Saint Michael’s College (SMC) men’s ice hockey junior Sel Narby (Huntington, N.Y./Connecticut Junior Rangers) has been selected as one of a record 30 semifinalists for the twentieth annual Joe Concannon Award, presented annually to the best American-born Division II/III men’s player in New England. The field is chosen by the Gridiron Club of Greater Boston.
One of eight defensemen under consideration, Narby is the first Purple Knight to be a semifinalist for the accolade since Danny Divis ‘17 in 2016-17. Narby is one of six Northeast-10 Conference student-athletes on the ballot, but the only non-senior among them.
Narby is one of the highest-scoring defensemen in NCAA Division II/III ice hockey, with eight goals and 15 assists. His 23 points are tied for sixth among all defenders in the nation, while he ranks 13th in points per game (0.96). Across NCAA Division I, II and III men’s ice hockey, Narby is tied for fourth among blue liners in power-play goals (6) and stands 17th in points per game. Among all defensemen up for the Concannon Award, Narby is first in goals, second in points and tied for second in assists.
In the NE10, Narby is either first or tied for first in points, goals and assists among defensemen. He is tied for fifth in assists and power-play goals among all skaters in the conference, and sixth in points. Narby has doubled his point production from his first two years combined, now sitting with 46 career points in 74 games. Narby was named to the NE10 All-Conference first team last season.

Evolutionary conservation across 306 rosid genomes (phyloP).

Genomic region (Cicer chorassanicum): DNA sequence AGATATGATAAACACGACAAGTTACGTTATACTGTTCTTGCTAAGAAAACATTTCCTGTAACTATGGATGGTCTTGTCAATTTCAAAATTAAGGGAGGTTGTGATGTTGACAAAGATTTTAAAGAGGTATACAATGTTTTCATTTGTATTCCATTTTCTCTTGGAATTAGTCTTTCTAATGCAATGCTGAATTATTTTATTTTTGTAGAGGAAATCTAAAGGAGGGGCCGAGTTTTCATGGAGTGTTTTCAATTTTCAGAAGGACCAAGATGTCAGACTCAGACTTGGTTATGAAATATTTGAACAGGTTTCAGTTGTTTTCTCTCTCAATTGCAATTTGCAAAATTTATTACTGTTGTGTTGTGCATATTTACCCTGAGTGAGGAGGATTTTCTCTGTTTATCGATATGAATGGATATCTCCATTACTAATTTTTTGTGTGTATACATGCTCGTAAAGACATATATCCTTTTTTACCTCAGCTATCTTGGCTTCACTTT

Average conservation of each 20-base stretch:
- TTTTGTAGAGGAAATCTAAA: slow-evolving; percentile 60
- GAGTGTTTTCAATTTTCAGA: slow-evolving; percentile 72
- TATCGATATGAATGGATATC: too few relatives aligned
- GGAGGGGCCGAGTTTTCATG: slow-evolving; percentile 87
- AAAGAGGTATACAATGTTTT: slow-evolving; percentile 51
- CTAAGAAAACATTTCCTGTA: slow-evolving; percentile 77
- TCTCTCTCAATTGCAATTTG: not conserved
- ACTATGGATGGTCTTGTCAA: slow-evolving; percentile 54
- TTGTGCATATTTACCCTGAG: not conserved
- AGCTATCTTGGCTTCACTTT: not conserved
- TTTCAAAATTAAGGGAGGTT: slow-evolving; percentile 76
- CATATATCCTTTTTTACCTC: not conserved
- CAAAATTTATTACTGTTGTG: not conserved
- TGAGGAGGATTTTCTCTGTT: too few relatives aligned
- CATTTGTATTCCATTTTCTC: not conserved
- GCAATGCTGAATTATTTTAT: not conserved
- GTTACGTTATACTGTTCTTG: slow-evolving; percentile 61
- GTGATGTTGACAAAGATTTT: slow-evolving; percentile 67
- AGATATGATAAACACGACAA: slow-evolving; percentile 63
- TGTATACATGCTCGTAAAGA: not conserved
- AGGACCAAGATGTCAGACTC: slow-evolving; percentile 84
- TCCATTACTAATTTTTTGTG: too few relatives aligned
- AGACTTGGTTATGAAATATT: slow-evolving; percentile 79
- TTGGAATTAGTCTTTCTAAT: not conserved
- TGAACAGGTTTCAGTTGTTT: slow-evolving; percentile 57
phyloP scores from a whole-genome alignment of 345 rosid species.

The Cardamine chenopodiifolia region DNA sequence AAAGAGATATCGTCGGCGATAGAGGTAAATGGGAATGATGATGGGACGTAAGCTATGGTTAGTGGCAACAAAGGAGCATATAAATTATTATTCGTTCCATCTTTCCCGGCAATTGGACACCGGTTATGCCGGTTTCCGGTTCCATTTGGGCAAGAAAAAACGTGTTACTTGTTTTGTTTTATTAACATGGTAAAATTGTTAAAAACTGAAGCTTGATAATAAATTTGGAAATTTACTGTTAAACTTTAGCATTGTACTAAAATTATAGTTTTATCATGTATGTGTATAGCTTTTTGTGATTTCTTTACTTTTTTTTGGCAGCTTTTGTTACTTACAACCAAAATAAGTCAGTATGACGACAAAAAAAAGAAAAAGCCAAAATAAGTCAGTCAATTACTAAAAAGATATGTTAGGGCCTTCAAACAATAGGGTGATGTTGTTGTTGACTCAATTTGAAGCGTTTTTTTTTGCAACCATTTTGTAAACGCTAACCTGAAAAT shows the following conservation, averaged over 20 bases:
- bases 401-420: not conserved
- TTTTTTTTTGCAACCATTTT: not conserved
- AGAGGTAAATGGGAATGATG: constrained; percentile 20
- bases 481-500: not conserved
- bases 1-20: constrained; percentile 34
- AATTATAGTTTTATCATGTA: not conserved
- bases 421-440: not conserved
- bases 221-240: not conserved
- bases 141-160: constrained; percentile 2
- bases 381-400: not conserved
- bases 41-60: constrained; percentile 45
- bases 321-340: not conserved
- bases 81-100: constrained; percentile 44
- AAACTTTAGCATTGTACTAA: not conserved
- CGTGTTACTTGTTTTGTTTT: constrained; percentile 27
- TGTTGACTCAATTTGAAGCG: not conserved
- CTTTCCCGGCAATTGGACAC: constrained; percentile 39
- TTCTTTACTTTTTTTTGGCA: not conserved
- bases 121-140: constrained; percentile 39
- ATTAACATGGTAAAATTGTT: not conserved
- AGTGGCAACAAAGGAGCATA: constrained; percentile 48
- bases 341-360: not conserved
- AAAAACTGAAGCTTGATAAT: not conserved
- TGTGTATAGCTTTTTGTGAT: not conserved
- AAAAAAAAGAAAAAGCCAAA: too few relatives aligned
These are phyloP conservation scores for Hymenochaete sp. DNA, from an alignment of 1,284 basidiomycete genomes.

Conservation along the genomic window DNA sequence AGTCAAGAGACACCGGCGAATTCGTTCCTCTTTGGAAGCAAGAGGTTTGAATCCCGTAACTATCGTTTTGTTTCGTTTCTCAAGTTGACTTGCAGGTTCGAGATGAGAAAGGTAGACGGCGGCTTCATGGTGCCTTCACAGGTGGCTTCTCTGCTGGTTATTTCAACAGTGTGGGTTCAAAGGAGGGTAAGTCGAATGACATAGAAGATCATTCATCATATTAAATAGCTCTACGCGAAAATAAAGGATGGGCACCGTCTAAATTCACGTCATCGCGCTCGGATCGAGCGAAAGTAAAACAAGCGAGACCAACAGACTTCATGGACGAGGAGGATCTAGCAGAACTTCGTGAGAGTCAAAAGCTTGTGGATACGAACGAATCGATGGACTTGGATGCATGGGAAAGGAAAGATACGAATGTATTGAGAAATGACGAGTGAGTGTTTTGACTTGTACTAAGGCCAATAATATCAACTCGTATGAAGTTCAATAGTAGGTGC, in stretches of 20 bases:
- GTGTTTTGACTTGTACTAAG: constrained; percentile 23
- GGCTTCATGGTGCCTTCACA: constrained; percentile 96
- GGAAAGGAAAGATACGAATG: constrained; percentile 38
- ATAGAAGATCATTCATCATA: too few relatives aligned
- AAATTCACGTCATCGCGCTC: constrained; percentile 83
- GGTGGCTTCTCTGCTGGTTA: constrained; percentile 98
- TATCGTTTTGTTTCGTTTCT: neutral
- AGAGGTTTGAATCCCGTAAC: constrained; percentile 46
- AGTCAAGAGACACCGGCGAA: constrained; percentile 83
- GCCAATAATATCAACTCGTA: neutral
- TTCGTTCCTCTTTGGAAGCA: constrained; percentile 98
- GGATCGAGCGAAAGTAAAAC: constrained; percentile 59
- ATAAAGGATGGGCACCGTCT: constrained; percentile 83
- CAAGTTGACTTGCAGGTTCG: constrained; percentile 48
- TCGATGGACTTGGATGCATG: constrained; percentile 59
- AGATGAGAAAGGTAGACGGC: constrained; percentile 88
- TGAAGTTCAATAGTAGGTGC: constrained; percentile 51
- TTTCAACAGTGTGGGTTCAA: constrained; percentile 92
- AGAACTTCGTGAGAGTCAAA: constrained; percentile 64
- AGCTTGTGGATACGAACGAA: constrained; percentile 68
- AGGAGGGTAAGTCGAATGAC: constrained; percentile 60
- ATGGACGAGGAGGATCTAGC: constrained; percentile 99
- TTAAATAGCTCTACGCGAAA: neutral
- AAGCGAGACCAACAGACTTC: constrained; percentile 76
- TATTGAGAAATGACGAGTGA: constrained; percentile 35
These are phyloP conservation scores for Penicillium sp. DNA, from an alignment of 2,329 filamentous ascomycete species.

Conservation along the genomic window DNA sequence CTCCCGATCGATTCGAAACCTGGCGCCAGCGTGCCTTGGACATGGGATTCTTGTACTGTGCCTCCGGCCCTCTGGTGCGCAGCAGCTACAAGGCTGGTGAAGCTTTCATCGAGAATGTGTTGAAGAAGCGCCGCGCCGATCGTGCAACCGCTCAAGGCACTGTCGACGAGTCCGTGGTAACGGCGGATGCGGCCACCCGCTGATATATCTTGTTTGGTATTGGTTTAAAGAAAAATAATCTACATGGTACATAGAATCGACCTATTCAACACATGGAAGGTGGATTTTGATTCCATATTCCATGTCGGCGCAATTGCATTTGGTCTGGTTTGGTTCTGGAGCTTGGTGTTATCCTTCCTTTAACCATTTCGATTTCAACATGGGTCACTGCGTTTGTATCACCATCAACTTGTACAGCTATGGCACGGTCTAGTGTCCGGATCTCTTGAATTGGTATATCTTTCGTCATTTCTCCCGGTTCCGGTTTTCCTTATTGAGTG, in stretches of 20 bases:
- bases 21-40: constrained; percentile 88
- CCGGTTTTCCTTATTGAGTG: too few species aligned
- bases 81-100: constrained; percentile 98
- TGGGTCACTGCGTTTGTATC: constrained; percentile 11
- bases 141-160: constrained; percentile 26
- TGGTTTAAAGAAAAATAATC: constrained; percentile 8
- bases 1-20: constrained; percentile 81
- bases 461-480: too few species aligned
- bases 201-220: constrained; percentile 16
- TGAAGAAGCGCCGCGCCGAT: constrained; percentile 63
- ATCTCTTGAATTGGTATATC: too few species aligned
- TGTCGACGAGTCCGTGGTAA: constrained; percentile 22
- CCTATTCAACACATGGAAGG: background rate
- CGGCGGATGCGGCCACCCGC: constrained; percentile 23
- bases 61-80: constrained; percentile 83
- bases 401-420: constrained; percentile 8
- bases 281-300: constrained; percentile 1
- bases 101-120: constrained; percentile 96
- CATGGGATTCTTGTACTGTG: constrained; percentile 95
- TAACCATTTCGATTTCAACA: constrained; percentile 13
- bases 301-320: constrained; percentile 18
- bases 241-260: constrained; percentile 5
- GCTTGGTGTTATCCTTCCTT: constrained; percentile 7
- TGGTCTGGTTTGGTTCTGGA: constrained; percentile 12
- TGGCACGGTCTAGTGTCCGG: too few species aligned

The Gridiron Club plans to announce the finalists and winner of the award in March, prior to the start of the NCAA Division III Frozen Four. The presentation of the honor will come at the New England College Hockey Writers’ brunch in May.
The Gridiron Club established the Joe Concannon Award in 2001 to honor the late Concannon, a lifelong devotee of college hockey and, as a journalist, a staunch advocate for the amateur athletes he knew and covered. A native of Litchfield, Conn., Concannon graduated from Boston University in 1961 and served as sports information director at the College of the Holy Cross before joining the Boston Globe in the late 1960s to cover college sports.